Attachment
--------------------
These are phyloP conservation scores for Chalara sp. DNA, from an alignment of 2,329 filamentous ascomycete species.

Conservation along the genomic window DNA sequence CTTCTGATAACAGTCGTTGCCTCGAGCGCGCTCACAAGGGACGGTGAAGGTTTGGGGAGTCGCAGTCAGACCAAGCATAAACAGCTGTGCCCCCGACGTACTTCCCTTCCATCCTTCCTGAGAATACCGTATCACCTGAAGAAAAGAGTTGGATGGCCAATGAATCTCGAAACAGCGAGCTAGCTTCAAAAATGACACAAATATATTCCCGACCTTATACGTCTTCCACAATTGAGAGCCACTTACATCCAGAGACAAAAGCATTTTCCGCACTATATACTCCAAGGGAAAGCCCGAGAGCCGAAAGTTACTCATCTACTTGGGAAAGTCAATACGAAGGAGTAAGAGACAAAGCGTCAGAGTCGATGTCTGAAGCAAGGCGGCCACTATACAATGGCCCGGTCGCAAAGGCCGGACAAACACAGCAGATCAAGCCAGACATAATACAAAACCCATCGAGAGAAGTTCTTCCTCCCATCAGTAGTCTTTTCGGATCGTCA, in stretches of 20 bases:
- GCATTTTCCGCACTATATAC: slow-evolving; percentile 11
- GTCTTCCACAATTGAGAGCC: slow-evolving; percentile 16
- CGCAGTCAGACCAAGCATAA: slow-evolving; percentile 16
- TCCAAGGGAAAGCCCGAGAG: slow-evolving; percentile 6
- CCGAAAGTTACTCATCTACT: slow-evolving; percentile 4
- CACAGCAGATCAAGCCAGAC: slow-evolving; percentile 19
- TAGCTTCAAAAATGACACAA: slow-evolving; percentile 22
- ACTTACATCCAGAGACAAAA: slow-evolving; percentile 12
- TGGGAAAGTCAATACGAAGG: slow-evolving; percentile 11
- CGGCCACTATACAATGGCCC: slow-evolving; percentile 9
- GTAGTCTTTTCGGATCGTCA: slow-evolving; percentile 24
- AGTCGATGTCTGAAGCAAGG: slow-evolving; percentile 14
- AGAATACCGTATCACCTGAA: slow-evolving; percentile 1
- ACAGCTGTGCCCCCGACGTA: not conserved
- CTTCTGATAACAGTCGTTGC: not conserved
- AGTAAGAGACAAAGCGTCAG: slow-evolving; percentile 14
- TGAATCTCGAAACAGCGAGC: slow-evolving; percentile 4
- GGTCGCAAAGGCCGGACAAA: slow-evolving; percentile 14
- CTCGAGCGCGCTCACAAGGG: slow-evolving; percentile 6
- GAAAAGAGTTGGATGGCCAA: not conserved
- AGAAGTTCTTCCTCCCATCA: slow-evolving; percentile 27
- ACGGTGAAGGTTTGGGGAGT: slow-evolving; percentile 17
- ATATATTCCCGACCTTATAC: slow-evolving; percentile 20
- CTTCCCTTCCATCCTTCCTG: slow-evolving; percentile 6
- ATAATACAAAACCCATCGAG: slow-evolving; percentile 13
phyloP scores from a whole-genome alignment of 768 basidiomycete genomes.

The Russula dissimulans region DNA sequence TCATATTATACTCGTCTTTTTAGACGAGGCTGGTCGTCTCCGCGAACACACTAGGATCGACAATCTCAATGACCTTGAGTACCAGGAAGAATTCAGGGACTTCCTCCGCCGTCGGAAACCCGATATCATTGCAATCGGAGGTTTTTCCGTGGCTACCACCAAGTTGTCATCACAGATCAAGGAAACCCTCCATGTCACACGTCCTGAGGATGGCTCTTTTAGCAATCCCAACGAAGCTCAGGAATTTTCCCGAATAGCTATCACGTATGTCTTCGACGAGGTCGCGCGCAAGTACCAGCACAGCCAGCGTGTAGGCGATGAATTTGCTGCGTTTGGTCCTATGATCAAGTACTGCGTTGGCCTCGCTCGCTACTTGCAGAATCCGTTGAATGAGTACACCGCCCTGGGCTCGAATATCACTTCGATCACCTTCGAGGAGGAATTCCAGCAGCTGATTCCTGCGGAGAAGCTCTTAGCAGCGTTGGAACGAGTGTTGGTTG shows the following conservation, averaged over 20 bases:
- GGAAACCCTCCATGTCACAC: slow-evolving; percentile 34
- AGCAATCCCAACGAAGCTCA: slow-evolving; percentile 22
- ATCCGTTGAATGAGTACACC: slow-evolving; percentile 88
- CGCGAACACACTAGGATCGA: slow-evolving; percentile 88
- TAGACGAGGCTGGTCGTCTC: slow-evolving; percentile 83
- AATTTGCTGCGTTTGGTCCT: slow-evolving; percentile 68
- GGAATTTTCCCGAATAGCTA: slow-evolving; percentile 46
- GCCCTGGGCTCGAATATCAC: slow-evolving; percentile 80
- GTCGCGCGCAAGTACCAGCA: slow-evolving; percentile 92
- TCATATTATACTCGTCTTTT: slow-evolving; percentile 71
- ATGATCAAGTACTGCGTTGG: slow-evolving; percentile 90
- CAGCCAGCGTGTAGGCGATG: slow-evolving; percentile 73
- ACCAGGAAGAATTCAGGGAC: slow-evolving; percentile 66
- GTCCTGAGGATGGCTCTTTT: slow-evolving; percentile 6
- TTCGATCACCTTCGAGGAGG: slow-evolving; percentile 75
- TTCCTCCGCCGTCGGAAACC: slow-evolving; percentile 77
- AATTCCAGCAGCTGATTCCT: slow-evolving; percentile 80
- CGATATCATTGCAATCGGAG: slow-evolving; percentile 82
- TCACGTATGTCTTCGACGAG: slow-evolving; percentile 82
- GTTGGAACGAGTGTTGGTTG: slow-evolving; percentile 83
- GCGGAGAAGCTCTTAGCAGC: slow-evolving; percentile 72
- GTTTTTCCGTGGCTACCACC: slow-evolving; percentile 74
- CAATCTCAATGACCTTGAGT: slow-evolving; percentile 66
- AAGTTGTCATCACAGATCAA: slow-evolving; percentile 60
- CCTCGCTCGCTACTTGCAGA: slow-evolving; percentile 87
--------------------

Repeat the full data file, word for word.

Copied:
These are phyloP conservation scores for Chalara sp. DNA, from an alignment of 2,329 filamentous ascomycete species.

Conservation along the genomic window DNA sequence CTTCTGATAACAGTCGTTGCCTCGAGCGCGCTCACAAGGGACGGTGAAGGTTTGGGGAGTCGCAGTCAGACCAAGCATAAACAGCTGTGCCCCCGACGTACTTCCCTTCCATCCTTCCTGAGAATACCGTATCACCTGAAGAAAAGAGTTGGATGGCCAATGAATCTCGAAACAGCGAGCTAGCTTCAAAAATGACACAAATATATTCCCGACCTTATACGTCTTCCACAATTGAGAGCCACTTACATCCAGAGACAAAAGCATTTTCCGCACTATATACTCCAAGGGAAAGCCCGAGAGCCGAAAGTTACTCATCTACTTGGGAAAGTCAATACGAAGGAGTAAGAGACAAAGCGTCAGAGTCGATGTCTGAAGCAAGGCGGCCACTATACAATGGCCCGGTCGCAAAGGCCGGACAAACACAGCAGATCAAGCCAGACATAATACAAAACCCATCGAGAGAAGTTCTTCCTCCCATCAGTAGTCTTTTCGGATCGTCA, in stretches of 20 bases:
- GCATTTTCCGCACTATATAC: slow-evolving; percentile 11
- GTCTTCCACAATTGAGAGCC: slow-evolving; percentile 16
- CGCAGTCAGACCAAGCATAA: slow-evolving; percentile 16
- TCCAAGGGAAAGCCCGAGAG: slow-evolving; percentile 6
- CCGAAAGTTACTCATCTACT: slow-evolving; percentile 4
- CACAGCAGATCAAGCCAGAC: slow-evolving; percentile 19
- TAGCTTCAAAAATGACACAA: slow-evolving; percentile 22
- ACTTACATCCAGAGACAAAA: slow-evolving; percentile 12
- TGGGAAAGTCAATACGAAGG: slow-evolving; percentile 11
- CGGCCACTATACAATGGCCC: slow-evolving; percentile 9
- GTAGTCTTTTCGGATCGTCA: slow-evolving; percentile 24
- AGTCGATGTCTGAAGCAAGG: slow-evolving; percentile 14
- AGAATACCGTATCACCTGAA: slow-evolving; percentile 1
- ACAGCTGTGCCCCCGACGTA: not conserved
- CTTCTGATAACAGTCGTTGC: not conserved
- AGTAAGAGACAAAGCGTCAG: slow-evolving; percentile 14
- TGAATCTCGAAACAGCGAGC: slow-evolving; percentile 4
- GGTCGCAAAGGCCGGACAAA: slow-evolving; percentile 14
- CTCGAGCGCGCTCACAAGGG: slow-evolving; percentile 6
- GAAAAGAGTTGGATGGCCAA: not conserved
- AGAAGTTCTTCCTCCCATCA: slow-evolving; percentile 27
- ACGGTGAAGGTTTGGGGAGT: slow-evolving; percentile 17
- ATATATTCCCGACCTTATAC: slow-evolving; percentile 20
- CTTCCCTTCCATCCTTCCTG: slow-evolving; percentile 6
- ATAATACAAAACCCATCGAG: slow-evolving; percentile 13
phyloP scores from a whole-genome alignment of 768 basidiomycete genomes.

The Russula dissimulans region DNA sequence TCATATTATACTCGTCTTTTTAGACGAGGCTGGTCGTCTCCGCGAACACACTAGGATCGACAATCTCAATGACCTTGAGTACCAGGAAGAATTCAGGGACTTCCTCCGCCGTCGGAAACCCGATATCATTGCAATCGGAGGTTTTTCCGTGGCTACCACCAAGTTGTCATCACAGATCAAGGAAACCCTCCATGTCACACGTCCTGAGGATGGCTCTTTTAGCAATCCCAACGAAGCTCAGGAATTTTCCCGAATAGCTATCACGTATGTCTTCGACGAGGTCGCGCGCAAGTACCAGCACAGCCAGCGTGTAGGCGATGAATTTGCTGCGTTTGGTCCTATGATCAAGTACTGCGTTGGCCTCGCTCGCTACTTGCAGAATCCGTTGAATGAGTACACCGCCCTGGGCTCGAATATCACTTCGATCACCTTCGAGGAGGAATTCCAGCAGCTGATTCCTGCGGAGAAGCTCTTAGCAGCGTTGGAACGAGTGTTGGTTG shows the following conservation, averaged over 20 bases:
- GGAAACCCTCCATGTCACAC: slow-evolving; percentile 34
- AGCAATCCCAACGAAGCTCA: slow-evolving; percentile 22
- ATCCGTTGAATGAGTACACC: slow-evolving; percentile 88
- CGCGAACACACTAGGATCGA: slow-evolving; percentile 88
- TAGACGAGGCTGGTCGTCTC: slow-evolving; percentile 83
- AATTTGCTGCGTTTGGTCCT: slow-evolving; percentile 68
- GGAATTTTCCCGAATAGCTA: slow-evolving; percentile 46
- GCCCTGGGCTCGAATATCAC: slow-evolving; percentile 80
- GTCGCGCGCAAGTACCAGCA: slow-evolving; percentile 92
- TCATATTATACTCGTCTTTT: slow-evolving; percentile 71
- ATGATCAAGTACTGCGTTGG: slow-evolving; percentile 90
- CAGCCAGCGTGTAGGCGATG: slow-evolving; percentile 73
- ACCAGGAAGAATTCAGGGAC: slow-evolving; percentile 66
- GTCCTGAGGATGGCTCTTTT: slow-evolving; percentile 6
- TTCGATCACCTTCGAGGAGG: slow-evolving; percentile 75
- TTCCTCCGCCGTCGGAAACC: slow-evolving; percentile 77
- AATTCCAGCAGCTGATTCCT: slow-evolving; percentile 80
- CGATATCATTGCAATCGGAG: slow-evolving; percentile 82
- TCACGTATGTCTTCGACGAG: slow-evolving; percentile 82
- GTTGGAACGAGTGTTGGTTG: slow-evolving; percentile 83
- GCGGAGAAGCTCTTAGCAGC: slow-evolving; percentile 72
- GTTTTTCCGTGGCTACCACC: slow-evolving; percentile 74
- CAATCTCAATGACCTTGAGT: slow-evolving; percentile 66
- AAGTTGTCATCACAGATCAA: slow-evolving; percentile 60
- CCTCGCTCGCTACTTGCAGA: slow-evolving; percentile 87